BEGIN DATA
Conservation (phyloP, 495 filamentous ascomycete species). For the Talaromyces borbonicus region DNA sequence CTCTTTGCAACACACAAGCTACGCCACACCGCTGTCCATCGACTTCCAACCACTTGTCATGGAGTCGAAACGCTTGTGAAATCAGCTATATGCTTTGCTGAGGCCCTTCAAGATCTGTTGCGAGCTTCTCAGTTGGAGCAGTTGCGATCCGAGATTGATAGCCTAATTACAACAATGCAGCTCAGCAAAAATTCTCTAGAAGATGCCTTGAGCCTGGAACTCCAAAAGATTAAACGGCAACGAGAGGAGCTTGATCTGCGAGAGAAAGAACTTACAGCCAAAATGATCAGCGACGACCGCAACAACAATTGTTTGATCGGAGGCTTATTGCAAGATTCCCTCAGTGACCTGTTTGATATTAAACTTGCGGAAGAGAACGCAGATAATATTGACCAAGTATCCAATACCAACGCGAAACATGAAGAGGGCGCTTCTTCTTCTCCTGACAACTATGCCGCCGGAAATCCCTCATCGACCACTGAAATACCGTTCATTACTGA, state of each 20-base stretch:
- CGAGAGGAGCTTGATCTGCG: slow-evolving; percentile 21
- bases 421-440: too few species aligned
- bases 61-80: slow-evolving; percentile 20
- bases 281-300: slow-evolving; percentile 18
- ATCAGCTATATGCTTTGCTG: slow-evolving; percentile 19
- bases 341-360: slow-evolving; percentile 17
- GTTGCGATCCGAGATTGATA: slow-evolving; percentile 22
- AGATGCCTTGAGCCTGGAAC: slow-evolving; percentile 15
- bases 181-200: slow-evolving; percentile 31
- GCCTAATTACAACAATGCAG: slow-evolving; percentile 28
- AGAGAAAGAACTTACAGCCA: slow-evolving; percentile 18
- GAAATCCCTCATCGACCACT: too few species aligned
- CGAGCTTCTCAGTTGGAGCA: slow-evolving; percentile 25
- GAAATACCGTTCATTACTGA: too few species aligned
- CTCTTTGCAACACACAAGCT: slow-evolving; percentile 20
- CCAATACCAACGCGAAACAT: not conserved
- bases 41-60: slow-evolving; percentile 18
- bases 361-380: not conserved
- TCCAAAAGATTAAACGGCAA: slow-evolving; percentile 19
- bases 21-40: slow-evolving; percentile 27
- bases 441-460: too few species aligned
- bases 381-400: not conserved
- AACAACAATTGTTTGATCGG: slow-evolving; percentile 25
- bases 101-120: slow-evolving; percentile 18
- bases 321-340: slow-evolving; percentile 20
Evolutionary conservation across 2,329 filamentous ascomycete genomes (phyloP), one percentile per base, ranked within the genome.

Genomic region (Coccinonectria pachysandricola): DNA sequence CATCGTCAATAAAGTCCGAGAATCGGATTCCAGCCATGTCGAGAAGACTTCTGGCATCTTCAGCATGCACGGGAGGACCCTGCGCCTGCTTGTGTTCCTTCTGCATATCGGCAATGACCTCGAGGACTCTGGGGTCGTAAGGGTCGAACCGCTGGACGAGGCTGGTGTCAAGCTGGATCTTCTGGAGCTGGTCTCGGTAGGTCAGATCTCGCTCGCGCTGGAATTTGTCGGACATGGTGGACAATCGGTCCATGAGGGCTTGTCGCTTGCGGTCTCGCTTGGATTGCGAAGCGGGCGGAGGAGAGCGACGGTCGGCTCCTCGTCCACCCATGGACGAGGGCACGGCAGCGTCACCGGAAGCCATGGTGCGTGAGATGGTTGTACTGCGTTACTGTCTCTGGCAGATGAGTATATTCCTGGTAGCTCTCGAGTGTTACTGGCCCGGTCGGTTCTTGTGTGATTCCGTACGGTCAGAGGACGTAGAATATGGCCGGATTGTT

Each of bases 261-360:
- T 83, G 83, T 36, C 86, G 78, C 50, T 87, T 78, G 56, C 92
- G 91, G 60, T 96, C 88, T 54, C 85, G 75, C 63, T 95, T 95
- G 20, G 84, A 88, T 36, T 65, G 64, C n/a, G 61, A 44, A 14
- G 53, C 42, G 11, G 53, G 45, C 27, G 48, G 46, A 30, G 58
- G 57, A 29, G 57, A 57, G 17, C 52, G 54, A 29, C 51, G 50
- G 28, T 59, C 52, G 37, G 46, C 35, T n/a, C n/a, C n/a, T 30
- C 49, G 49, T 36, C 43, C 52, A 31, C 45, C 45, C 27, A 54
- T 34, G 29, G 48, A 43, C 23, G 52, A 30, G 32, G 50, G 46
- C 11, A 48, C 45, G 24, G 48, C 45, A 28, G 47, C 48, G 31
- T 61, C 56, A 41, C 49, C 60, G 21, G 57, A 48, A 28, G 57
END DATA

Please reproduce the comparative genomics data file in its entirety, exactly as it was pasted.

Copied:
Conservation (phyloP, 495 filamentous ascomycete species). For the Talaromyces borbonicus region DNA sequence CTCTTTGCAACACACAAGCTACGCCACACCGCTGTCCATCGACTTCCAACCACTTGTCATGGAGTCGAAACGCTTGTGAAATCAGCTATATGCTTTGCTGAGGCCCTTCAAGATCTGTTGCGAGCTTCTCAGTTGGAGCAGTTGCGATCCGAGATTGATAGCCTAATTACAACAATGCAGCTCAGCAAAAATTCTCTAGAAGATGCCTTGAGCCTGGAACTCCAAAAGATTAAACGGCAACGAGAGGAGCTTGATCTGCGAGAGAAAGAACTTACAGCCAAAATGATCAGCGACGACCGCAACAACAATTGTTTGATCGGAGGCTTATTGCAAGATTCCCTCAGTGACCTGTTTGATATTAAACTTGCGGAAGAGAACGCAGATAATATTGACCAAGTATCCAATACCAACGCGAAACATGAAGAGGGCGCTTCTTCTTCTCCTGACAACTATGCCGCCGGAAATCCCTCATCGACCACTGAAATACCGTTCATTACTGA, state of each 20-base stretch:
- CGAGAGGAGCTTGATCTGCG: slow-evolving; percentile 21
- bases 421-440: too few species aligned
- bases 61-80: slow-evolving; percentile 20
- bases 281-300: slow-evolving; percentile 18
- ATCAGCTATATGCTTTGCTG: slow-evolving; percentile 19
- bases 341-360: slow-evolving; percentile 17
- GTTGCGATCCGAGATTGATA: slow-evolving; percentile 22
- AGATGCCTTGAGCCTGGAAC: slow-evolving; percentile 15
- bases 181-200: slow-evolving; percentile 31
- GCCTAATTACAACAATGCAG: slow-evolving; percentile 28
- AGAGAAAGAACTTACAGCCA: slow-evolving; percentile 18
- GAAATCCCTCATCGACCACT: too few species aligned
- CGAGCTTCTCAGTTGGAGCA: slow-evolving; percentile 25
- GAAATACCGTTCATTACTGA: too few species aligned
- CTCTTTGCAACACACAAGCT: slow-evolving; percentile 20
- CCAATACCAACGCGAAACAT: not conserved
- bases 41-60: slow-evolving; percentile 18
- bases 361-380: not conserved
- TCCAAAAGATTAAACGGCAA: slow-evolving; percentile 19
- bases 21-40: slow-evolving; percentile 27
- bases 441-460: too few species aligned
- bases 381-400: not conserved
- AACAACAATTGTTTGATCGG: slow-evolving; percentile 25
- bases 101-120: slow-evolving; percentile 18
- bases 321-340: slow-evolving; percentile 20
Evolutionary conservation across 2,329 filamentous ascomycete genomes (phyloP), one percentile per base, ranked within the genome.

Genomic region (Coccinonectria pachysandricola): DNA sequence CATCGTCAATAAAGTCCGAGAATCGGATTCCAGCCATGTCGAGAAGACTTCTGGCATCTTCAGCATGCACGGGAGGACCCTGCGCCTGCTTGTGTTCCTTCTGCATATCGGCAATGACCTCGAGGACTCTGGGGTCGTAAGGGTCGAACCGCTGGACGAGGCTGGTGTCAAGCTGGATCTTCTGGAGCTGGTCTCGGTAGGTCAGATCTCGCTCGCGCTGGAATTTGTCGGACATGGTGGACAATCGGTCCATGAGGGCTTGTCGCTTGCGGTCTCGCTTGGATTGCGAAGCGGGCGGAGGAGAGCGACGGTCGGCTCCTCGTCCACCCATGGACGAGGGCACGGCAGCGTCACCGGAAGCCATGGTGCGTGAGATGGTTGTACTGCGTTACTGTCTCTGGCAGATGAGTATATTCCTGGTAGCTCTCGAGTGTTACTGGCCCGGTCGGTTCTTGTGTGATTCCGTACGGTCAGAGGACGTAGAATATGGCCGGATTGTT

Each of bases 261-360:
- T 83, G 83, T 36, C 86, G 78, C 50, T 87, T 78, G 56, C 92
- G 91, G 60, T 96, C 88, T 54, C 85, G 75, C 63, T 95, T 95
- G 20, G 84, A 88, T 36, T 65, G 64, C n/a, G 61, A 44, A 14
- G 53, C 42, G 11, G 53, G 45, C 27, G 48, G 46, A 30, G 58
- G 57, A 29, G 57, A 57, G 17, C 52, G 54, A 29, C 51, G 50
- G 28, T 59, C 52, G 37, G 46, C 35, T n/a, C n/a, C n/a, T 30
- C 49, G 49, T 36, C 43, C 52, A 31, C 45, C 45, C 27, A 54
- T 34, G 29, G 48, A 43, C 23, G 52, A 30, G 32, G 50, G 46
- C 11, A 48, C 45, G 24, G 48, C 45, A 28, G 47, C 48, G 31
- T 61, C 56, A 41, C 49, C 60, G 21, G 57, A 48, A 28, G 57